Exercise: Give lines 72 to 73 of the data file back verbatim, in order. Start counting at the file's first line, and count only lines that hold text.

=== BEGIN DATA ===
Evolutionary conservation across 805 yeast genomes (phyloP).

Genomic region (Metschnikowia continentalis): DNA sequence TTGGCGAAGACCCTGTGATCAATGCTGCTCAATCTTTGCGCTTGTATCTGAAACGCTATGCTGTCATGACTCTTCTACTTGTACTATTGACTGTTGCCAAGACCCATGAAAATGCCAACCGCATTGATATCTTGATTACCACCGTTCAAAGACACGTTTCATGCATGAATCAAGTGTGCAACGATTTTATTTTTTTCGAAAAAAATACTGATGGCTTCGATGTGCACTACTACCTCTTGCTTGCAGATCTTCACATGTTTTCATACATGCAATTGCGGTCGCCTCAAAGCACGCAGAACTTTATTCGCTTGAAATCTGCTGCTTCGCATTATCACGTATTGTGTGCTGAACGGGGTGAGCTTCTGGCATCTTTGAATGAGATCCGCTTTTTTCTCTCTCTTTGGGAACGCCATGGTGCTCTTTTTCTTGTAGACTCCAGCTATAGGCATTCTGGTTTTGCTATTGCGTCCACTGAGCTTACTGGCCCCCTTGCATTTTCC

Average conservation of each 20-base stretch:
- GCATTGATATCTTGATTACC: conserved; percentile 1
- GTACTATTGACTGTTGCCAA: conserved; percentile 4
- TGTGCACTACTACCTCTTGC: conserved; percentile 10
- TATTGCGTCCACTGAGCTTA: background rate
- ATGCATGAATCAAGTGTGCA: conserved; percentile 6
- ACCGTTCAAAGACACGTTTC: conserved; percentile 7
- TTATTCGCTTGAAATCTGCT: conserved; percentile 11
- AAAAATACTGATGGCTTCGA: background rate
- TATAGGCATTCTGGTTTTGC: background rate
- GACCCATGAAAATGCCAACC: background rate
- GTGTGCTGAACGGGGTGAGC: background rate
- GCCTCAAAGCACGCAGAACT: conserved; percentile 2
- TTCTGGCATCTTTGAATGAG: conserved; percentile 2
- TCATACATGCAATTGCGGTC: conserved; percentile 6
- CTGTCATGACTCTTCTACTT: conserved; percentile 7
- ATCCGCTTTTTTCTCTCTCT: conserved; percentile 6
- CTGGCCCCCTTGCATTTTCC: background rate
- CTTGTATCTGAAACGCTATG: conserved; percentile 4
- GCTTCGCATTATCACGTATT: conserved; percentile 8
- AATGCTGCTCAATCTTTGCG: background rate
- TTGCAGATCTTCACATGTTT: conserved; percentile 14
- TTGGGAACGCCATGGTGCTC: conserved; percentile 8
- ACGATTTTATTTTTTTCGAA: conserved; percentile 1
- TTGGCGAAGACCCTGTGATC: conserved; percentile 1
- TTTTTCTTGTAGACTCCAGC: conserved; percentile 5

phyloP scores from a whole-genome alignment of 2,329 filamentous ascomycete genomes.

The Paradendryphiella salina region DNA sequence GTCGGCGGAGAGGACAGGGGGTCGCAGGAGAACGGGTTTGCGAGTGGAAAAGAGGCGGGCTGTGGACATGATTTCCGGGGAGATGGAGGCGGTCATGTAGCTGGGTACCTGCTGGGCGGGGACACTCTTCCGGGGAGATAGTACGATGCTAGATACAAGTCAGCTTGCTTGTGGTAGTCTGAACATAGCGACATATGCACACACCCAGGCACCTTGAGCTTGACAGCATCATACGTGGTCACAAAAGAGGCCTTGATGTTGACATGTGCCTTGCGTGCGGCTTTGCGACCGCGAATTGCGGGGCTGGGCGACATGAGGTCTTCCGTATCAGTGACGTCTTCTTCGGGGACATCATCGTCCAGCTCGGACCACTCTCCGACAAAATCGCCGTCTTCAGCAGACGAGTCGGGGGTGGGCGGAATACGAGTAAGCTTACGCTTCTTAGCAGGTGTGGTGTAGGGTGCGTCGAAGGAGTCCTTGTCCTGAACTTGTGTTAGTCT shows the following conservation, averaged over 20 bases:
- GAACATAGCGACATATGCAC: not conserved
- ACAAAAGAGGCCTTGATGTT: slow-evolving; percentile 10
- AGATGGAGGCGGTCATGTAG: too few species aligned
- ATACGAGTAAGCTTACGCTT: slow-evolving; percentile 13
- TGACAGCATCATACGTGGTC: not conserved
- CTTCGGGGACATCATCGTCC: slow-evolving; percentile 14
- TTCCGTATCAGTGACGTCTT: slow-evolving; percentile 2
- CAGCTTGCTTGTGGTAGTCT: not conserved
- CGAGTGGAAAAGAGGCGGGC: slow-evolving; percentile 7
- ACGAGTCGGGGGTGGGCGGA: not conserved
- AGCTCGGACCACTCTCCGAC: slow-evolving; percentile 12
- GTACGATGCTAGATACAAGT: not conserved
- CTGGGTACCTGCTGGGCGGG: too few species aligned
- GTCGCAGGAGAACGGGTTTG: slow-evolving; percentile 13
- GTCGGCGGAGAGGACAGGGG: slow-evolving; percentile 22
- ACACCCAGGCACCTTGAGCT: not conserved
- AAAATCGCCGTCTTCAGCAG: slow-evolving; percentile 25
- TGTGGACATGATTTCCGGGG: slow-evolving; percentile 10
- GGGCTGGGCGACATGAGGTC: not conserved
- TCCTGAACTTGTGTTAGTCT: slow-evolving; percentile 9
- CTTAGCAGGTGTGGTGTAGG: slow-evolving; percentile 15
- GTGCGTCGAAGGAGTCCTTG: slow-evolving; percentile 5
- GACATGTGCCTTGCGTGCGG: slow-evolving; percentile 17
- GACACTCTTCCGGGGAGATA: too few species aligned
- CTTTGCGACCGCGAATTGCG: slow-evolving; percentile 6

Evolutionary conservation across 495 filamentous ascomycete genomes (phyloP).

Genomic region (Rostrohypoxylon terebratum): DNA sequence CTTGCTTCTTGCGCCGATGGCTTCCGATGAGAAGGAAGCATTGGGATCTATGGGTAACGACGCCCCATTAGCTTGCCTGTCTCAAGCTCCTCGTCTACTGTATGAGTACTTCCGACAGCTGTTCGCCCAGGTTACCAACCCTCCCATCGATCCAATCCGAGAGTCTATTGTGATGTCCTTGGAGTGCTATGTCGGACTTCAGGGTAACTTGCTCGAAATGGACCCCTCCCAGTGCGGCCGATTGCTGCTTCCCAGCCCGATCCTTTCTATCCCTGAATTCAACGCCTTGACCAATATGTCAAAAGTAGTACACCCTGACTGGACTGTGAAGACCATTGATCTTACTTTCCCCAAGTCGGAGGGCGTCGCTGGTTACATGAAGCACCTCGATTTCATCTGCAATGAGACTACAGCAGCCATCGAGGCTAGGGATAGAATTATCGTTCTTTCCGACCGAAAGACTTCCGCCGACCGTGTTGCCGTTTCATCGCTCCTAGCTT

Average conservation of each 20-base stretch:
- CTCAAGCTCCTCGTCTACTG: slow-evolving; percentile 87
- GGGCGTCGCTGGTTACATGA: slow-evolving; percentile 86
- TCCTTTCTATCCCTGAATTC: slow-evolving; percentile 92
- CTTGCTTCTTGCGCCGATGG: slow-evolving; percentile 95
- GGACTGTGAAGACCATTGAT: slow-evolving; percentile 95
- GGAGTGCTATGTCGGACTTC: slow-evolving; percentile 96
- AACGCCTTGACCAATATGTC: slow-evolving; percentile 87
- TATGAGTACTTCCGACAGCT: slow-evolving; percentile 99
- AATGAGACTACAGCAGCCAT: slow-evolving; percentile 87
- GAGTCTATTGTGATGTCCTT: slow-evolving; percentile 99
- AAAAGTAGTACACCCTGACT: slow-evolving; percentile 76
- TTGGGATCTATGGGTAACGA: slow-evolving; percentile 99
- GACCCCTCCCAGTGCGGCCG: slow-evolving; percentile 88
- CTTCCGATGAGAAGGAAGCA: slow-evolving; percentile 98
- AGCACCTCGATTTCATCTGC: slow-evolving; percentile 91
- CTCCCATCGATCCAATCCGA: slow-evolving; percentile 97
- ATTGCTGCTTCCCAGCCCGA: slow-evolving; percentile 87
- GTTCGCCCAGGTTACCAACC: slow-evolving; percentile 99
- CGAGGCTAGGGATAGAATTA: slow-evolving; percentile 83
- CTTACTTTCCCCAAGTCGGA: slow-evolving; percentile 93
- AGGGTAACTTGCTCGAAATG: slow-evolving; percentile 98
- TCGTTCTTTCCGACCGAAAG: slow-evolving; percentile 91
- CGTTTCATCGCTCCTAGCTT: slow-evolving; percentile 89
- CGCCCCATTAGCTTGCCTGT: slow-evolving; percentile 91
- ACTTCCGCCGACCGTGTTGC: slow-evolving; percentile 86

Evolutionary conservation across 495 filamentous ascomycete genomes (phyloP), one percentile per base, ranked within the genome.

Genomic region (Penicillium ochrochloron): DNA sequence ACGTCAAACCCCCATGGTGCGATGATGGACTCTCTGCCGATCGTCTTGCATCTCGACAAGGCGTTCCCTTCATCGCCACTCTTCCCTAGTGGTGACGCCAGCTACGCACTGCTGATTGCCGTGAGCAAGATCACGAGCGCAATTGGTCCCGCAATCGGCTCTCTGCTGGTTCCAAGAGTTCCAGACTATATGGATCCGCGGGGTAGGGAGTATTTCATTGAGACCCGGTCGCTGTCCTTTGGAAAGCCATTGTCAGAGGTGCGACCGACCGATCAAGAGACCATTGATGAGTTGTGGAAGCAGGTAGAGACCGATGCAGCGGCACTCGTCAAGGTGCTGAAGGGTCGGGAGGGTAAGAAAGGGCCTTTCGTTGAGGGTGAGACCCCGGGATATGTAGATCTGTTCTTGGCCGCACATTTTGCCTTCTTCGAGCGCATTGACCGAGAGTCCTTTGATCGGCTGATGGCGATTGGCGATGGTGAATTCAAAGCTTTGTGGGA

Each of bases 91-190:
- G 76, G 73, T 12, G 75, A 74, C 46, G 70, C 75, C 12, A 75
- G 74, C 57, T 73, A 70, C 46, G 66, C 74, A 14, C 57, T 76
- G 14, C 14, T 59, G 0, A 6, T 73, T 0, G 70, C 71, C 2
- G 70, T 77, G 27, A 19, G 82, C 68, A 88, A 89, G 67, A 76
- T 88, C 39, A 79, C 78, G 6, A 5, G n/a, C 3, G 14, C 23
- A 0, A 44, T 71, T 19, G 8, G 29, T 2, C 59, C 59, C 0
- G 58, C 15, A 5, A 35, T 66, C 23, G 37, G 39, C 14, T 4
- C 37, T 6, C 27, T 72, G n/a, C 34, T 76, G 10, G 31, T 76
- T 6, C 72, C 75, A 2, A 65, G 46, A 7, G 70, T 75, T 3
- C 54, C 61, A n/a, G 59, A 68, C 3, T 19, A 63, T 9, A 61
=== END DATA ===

- CTTCCGATGAGAAGGAAGCA: slow-evolving; percentile 98
- AGCACCTCGATTTCATCTGC: slow-evolving; percentile 91